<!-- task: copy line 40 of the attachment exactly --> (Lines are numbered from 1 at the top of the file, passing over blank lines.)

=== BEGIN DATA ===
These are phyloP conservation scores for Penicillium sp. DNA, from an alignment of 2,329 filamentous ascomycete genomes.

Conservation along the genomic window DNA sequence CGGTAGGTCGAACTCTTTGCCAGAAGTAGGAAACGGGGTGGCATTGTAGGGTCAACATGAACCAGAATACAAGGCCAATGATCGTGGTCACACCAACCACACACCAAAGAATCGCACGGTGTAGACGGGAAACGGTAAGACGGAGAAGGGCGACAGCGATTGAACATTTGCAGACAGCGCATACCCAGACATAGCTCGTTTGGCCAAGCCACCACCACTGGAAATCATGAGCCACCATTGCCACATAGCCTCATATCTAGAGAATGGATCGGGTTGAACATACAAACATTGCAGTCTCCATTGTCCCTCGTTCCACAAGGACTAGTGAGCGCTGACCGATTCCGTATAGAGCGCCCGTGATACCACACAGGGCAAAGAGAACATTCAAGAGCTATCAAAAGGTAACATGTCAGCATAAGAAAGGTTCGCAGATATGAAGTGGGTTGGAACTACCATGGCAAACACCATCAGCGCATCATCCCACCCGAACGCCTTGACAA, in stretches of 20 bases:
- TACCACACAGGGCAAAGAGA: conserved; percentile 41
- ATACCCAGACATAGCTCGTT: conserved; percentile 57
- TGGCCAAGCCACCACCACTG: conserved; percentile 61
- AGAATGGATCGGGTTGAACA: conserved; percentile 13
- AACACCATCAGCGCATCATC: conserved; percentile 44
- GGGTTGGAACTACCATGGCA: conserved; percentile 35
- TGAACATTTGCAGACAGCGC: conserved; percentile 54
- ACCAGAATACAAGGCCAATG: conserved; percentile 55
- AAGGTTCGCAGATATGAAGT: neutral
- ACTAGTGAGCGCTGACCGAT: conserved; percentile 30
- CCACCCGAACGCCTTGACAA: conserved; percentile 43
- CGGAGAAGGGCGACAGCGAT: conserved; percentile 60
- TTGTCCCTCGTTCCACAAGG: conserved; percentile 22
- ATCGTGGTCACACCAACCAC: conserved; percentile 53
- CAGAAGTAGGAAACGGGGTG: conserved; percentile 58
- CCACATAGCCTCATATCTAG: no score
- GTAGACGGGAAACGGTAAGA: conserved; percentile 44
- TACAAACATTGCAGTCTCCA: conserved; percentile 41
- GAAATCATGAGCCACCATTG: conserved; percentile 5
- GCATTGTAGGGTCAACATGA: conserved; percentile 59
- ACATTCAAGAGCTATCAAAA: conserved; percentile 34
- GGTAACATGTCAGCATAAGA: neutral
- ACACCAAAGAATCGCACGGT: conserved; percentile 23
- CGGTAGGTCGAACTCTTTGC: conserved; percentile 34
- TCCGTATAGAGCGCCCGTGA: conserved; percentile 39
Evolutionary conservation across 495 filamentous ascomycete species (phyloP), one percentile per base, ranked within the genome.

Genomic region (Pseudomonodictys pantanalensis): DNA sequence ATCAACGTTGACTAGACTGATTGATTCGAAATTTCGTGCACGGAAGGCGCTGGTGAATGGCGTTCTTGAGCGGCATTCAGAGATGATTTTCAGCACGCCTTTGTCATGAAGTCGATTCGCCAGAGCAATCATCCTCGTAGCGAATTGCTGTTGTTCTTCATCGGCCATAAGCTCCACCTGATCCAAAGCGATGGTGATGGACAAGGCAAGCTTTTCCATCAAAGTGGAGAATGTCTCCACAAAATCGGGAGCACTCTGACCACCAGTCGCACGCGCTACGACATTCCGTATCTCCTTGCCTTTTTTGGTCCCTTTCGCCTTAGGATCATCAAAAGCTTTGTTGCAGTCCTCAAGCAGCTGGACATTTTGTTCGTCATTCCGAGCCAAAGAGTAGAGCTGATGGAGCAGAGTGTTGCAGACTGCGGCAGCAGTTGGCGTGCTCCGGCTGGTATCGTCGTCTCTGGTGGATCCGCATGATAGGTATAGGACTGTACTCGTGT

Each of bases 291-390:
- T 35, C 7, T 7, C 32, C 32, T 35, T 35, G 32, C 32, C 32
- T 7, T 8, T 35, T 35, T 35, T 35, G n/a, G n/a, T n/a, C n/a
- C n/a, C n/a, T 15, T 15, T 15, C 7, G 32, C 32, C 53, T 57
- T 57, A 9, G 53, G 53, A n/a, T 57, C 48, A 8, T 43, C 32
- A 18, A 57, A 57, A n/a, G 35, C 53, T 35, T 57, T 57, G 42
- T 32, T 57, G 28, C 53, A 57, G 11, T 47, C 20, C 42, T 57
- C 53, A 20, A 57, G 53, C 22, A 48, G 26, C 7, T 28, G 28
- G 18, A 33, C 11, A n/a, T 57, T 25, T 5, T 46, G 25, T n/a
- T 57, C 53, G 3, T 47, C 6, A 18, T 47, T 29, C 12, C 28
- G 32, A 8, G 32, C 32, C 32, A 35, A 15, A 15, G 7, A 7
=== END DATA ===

- G 32, A 8, G 32, C 32, C 32, A 35, A 15, A 15, G 7, A 7